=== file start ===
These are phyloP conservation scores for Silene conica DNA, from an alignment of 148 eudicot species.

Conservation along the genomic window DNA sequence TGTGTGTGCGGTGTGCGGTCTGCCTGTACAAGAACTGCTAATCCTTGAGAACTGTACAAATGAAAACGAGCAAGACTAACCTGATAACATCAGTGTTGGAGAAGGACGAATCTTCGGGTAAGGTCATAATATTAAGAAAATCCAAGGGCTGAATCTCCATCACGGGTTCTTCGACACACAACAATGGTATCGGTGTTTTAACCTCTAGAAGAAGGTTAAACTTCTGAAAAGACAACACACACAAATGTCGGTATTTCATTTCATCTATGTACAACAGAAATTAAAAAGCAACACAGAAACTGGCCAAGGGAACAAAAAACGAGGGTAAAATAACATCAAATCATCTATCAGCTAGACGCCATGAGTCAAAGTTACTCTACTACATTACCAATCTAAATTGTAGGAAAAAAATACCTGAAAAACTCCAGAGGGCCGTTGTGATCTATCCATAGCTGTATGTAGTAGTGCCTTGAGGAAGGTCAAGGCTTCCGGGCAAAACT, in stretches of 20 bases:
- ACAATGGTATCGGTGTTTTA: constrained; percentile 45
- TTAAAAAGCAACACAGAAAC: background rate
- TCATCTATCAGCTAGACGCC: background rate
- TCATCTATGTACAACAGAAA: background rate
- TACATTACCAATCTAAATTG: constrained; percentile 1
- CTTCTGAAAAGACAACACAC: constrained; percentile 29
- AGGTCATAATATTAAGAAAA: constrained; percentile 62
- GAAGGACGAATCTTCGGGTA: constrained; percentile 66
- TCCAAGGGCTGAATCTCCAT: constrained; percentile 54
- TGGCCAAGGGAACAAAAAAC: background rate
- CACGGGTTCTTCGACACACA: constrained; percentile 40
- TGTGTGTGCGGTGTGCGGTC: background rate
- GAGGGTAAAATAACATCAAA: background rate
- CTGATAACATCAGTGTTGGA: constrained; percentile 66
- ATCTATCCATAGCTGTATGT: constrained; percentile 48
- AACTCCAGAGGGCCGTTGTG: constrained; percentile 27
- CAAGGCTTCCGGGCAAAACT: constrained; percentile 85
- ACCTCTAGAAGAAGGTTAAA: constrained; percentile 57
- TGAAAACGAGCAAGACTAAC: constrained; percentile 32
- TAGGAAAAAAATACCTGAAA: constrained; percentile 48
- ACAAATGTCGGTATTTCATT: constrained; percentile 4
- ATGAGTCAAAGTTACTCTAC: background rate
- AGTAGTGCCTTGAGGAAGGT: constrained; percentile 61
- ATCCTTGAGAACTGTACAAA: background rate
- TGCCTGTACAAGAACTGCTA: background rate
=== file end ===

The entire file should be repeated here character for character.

These are phyloP conservation scores for Silene conica DNA, from an alignment of 148 eudicot species.

Conservation along the genomic window DNA sequence TGTGTGTGCGGTGTGCGGTCTGCCTGTACAAGAACTGCTAATCCTTGAGAACTGTACAAATGAAAACGAGCAAGACTAACCTGATAACATCAGTGTTGGAGAAGGACGAATCTTCGGGTAAGGTCATAATATTAAGAAAATCCAAGGGCTGAATCTCCATCACGGGTTCTTCGACACACAACAATGGTATCGGTGTTTTAACCTCTAGAAGAAGGTTAAACTTCTGAAAAGACAACACACACAAATGTCGGTATTTCATTTCATCTATGTACAACAGAAATTAAAAAGCAACACAGAAACTGGCCAAGGGAACAAAAAACGAGGGTAAAATAACATCAAATCATCTATCAGCTAGACGCCATGAGTCAAAGTTACTCTACTACATTACCAATCTAAATTGTAGGAAAAAAATACCTGAAAAACTCCAGAGGGCCGTTGTGATCTATCCATAGCTGTATGTAGTAGTGCCTTGAGGAAGGTCAAGGCTTCCGGGCAAAACT, in stretches of 20 bases:
- ACAATGGTATCGGTGTTTTA: constrained; percentile 45
- TTAAAAAGCAACACAGAAAC: background rate
- TCATCTATCAGCTAGACGCC: background rate
- TCATCTATGTACAACAGAAA: background rate
- TACATTACCAATCTAAATTG: constrained; percentile 1
- CTTCTGAAAAGACAACACAC: constrained; percentile 29
- AGGTCATAATATTAAGAAAA: constrained; percentile 62
- GAAGGACGAATCTTCGGGTA: constrained; percentile 66
- TCCAAGGGCTGAATCTCCAT: constrained; percentile 54
- TGGCCAAGGGAACAAAAAAC: background rate
- CACGGGTTCTTCGACACACA: constrained; percentile 40
- TGTGTGTGCGGTGTGCGGTC: background rate
- GAGGGTAAAATAACATCAAA: background rate
- CTGATAACATCAGTGTTGGA: constrained; percentile 66
- ATCTATCCATAGCTGTATGT: constrained; percentile 48
- AACTCCAGAGGGCCGTTGTG: constrained; percentile 27
- CAAGGCTTCCGGGCAAAACT: constrained; percentile 85
- ACCTCTAGAAGAAGGTTAAA: constrained; percentile 57
- TGAAAACGAGCAAGACTAAC: constrained; percentile 32
- TAGGAAAAAAATACCTGAAA: constrained; percentile 48
- ACAAATGTCGGTATTTCATT: constrained; percentile 4
- ATGAGTCAAAGTTACTCTAC: background rate
- AGTAGTGCCTTGAGGAAGGT: constrained; percentile 61
- ATCCTTGAGAACTGTACAAA: background rate
- TGCCTGTACAAGAACTGCTA: background rate